• Singapore imports more than 90% of its food supplies from Malaysia
  • Malaysia now has 553 virus cases, the highest total in Southeast Asia
  • 400,000 Malaysians who work or study in Singapore cross the border every day


Singapore’s Prime Minister Lee Hsien Loong assured residents of the city-state that goods and food supplies from neighboring Malaysia will continue despite that country’s two-week lockdown due to the coronavirus outbreak.

Lee said he received this guarantee from Malaysian Prime Minister Muhyiddin Yassin on Tuesday by phone.

"I told him that I understood the reasons why he had made this move and wished Malaysia success in containing the outbreak. I was happy to hear his reassurance that the flow of goods and cargo between Singapore and Malaysia, including food supplies, would continue," Lee said.

On Monday night Malaysia closed its borders and ordered citizens to refrain from going overseas, or to Singapore, through Mar. 31, in a response to a spike in confirmed virus cases.

Tourists will be prohibited from entering Malaysia over that period. Malaysians returning from foreign countries will be required to face a health examination and self-quarantine for 14 days.

Tens of thousands of Malaysians living in the southern state of Johor travel daily to work in Singapore, in businesses from restaurants to semiconductor manufacturing.

"This will prevent them from commuting daily, at least for the time being. We are therefore working out arrangements with our companies to help these Malaysian workers stay in Singapore temporarily, if they would like to do so," Lee said.

“The government is looking into providing financial support for companies that need to urgently accommodate their affected workers,” said Singapore’s Ministry of Manpower. “We will prioritize the needs of firms that provide essential services such as healthcare, security, cleaning, waste management, facilities management, logistics and transport.”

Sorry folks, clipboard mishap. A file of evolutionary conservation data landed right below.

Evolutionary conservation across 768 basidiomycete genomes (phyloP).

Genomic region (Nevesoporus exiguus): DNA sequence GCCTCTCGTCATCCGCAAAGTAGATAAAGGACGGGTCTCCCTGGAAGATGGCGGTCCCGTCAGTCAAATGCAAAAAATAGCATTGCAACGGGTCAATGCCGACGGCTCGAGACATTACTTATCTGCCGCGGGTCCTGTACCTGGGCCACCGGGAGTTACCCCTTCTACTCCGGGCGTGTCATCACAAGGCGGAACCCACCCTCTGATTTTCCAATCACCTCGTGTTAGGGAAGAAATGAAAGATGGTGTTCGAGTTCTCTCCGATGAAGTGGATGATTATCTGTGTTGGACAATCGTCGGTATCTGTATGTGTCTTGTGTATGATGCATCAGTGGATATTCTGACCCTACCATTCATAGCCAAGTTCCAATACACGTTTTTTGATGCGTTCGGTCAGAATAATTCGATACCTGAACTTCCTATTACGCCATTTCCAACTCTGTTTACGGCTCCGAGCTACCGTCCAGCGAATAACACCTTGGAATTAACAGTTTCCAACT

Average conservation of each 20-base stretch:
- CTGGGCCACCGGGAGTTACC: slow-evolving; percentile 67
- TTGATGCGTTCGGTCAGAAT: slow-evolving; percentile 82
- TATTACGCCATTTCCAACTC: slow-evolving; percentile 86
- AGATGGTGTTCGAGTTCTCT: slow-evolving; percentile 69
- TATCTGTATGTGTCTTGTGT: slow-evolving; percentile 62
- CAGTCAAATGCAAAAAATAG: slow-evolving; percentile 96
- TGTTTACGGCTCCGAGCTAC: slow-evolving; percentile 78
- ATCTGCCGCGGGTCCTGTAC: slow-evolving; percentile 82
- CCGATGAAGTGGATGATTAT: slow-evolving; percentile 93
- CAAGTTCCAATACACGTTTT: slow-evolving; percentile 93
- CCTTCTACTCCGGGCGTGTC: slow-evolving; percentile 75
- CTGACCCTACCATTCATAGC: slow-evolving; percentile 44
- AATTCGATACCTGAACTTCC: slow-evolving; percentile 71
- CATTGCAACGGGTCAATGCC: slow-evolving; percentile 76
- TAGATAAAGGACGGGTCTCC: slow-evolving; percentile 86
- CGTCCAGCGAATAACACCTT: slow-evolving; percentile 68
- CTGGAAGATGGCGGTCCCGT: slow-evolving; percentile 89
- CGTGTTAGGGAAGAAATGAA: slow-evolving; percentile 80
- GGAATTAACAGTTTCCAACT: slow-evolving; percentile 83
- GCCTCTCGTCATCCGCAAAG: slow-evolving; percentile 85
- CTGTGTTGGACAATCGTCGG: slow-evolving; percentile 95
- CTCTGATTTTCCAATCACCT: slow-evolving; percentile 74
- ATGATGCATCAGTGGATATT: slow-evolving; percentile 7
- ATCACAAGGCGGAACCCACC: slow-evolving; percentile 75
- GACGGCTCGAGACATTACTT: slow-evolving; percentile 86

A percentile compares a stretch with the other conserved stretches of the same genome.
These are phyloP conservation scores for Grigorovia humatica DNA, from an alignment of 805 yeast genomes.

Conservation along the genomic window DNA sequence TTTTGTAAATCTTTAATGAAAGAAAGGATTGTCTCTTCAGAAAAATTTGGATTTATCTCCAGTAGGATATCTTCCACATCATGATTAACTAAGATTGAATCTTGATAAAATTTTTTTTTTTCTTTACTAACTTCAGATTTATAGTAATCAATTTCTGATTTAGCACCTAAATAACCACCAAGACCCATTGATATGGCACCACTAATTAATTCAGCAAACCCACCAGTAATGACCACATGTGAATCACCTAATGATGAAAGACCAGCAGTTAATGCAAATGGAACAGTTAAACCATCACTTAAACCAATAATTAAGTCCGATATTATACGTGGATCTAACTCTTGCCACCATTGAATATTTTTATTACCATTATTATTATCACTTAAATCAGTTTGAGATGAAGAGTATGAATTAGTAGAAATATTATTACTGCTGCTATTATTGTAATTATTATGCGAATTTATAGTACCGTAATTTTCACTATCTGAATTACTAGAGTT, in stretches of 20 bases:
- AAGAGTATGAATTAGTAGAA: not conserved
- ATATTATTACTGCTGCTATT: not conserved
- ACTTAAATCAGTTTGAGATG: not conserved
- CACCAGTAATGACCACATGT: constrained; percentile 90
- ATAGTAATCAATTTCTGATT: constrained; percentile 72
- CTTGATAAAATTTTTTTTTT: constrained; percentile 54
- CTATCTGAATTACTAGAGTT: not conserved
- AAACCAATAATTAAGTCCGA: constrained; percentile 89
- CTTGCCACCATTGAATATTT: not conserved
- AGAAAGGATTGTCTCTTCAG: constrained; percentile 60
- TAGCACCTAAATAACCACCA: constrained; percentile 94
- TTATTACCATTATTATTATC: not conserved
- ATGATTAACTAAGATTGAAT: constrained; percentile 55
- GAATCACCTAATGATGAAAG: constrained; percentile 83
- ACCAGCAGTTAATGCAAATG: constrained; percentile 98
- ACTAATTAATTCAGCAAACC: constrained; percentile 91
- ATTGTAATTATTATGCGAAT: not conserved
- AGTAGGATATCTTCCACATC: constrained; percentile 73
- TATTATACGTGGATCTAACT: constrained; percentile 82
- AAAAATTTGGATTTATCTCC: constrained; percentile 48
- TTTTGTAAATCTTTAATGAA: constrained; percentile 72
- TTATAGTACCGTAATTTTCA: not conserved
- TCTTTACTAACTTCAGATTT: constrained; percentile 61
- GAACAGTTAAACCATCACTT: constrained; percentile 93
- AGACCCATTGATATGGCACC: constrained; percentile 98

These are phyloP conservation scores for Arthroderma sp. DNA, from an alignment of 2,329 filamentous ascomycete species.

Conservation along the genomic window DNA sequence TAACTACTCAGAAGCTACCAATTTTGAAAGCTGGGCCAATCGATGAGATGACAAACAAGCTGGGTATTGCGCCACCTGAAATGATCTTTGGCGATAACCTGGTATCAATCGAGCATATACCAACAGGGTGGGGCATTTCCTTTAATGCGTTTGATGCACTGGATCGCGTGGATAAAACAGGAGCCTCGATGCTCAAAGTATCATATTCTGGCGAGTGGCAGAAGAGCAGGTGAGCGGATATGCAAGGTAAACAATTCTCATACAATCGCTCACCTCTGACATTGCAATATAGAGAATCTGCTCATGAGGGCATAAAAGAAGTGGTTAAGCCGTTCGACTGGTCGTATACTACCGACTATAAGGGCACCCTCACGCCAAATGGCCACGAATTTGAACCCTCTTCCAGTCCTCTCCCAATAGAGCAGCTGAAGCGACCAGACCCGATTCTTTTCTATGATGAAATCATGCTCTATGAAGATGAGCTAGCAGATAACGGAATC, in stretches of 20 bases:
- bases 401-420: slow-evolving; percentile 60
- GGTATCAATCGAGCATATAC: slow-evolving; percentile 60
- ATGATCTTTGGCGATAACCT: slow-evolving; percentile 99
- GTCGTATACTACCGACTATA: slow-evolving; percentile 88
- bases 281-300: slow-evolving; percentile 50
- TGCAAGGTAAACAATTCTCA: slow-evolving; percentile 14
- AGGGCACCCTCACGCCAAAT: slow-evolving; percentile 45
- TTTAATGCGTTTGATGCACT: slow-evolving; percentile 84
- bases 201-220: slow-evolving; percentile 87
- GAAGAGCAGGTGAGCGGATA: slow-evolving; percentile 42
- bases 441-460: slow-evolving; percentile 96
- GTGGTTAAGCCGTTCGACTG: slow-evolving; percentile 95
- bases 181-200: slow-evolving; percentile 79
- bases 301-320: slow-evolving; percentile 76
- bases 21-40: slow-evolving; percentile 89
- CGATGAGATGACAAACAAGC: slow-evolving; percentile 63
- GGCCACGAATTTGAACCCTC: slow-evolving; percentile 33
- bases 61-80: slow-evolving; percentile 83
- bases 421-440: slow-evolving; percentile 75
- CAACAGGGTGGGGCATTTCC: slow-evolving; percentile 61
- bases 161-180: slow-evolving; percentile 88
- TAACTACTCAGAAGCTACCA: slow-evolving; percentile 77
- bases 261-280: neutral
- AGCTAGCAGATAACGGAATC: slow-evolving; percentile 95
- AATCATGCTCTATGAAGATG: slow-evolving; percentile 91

Singapore imports more than 90% of its food supplies from Malaysia, particularly fruits and vegetables.

Muhyiddin also ordered the closure of all religious institutions, schools, businesses and government offices until March 31. Malaysia also banned mass gatherings and will only permit essential services like supermarkets, banks, gas stations and pharmacies to stay open.

Lee also said that Singapore and Malaysia will appoint senior ministers from both countries to coordinate their strategies on how to stem the coronavirus outbreak.

"They are already in touch, but it may take a couple of days for arrangements to be worked out and to settle down," Lee said. "We need not worry as we have prepared for such an eventuality and have plans in place to cope. Glad that Singaporeans are calm, united and resilient as we solve the problems at hand."

Malaysia now has 553 virus cases, the highest total in Southeast Asia. Many of the new infections were linked to a recent religious gathering of 16,000 people at a mosque in a Kuala Lumpur suburb.

“We cannot wait until the situation deteriorates. Drastic moves are needed immediately to restrict public movement and curb the spread of the virus,” Muhyiddin said.

Earlier, Muhyiddin unveiled a series of financial measures to help people in Malaysia cope, including cash payments for about 33,000 workers on unpaid leave, discounts on electrical bills for six months and cash handouts to low-income families. The Malaysia government earlier introduced a 20 billion ringgit ($4.7 billion) stimulus program to support the economy.

As for Singapore, Malaysia’s lockdown is likely to hurt an economy already reeling from effects of the virus.

Maybank Kim Eng Research estimated that about 400,000 Malaysians who work or study in Singapore cross the border every day.

“Banning daily commuters will essentially cut off almost a [tenth] of Singapore’s labor force, hurting both the manufacturing and services industries,” said Chua Hak Bin, a senior economist at Maybank in Singapore.

Maybank estimated that the absence of Malaysian workers will shrink Singapore’s economy by 0.3% in 2020. In the event Malaysia’s lockdown is extended, the hit on Singapore’s gross domestic product will be worse.

“Malaysia and Singapore remain joined at the hip by geography and history,” Chua said. “Malaysia’s lockdown, especially on travel and nonessential business, could have severe knock-on effects on Singapore’s economy.”

Selena Ling, head of research and strategy at Oversea-Chinese Banking Corp. in Singapore, is predicting a 0.9% year-over-year drop for Singapore’s first-quarter GDP. “But the risk is that it drags into the second quarter as well,” she added.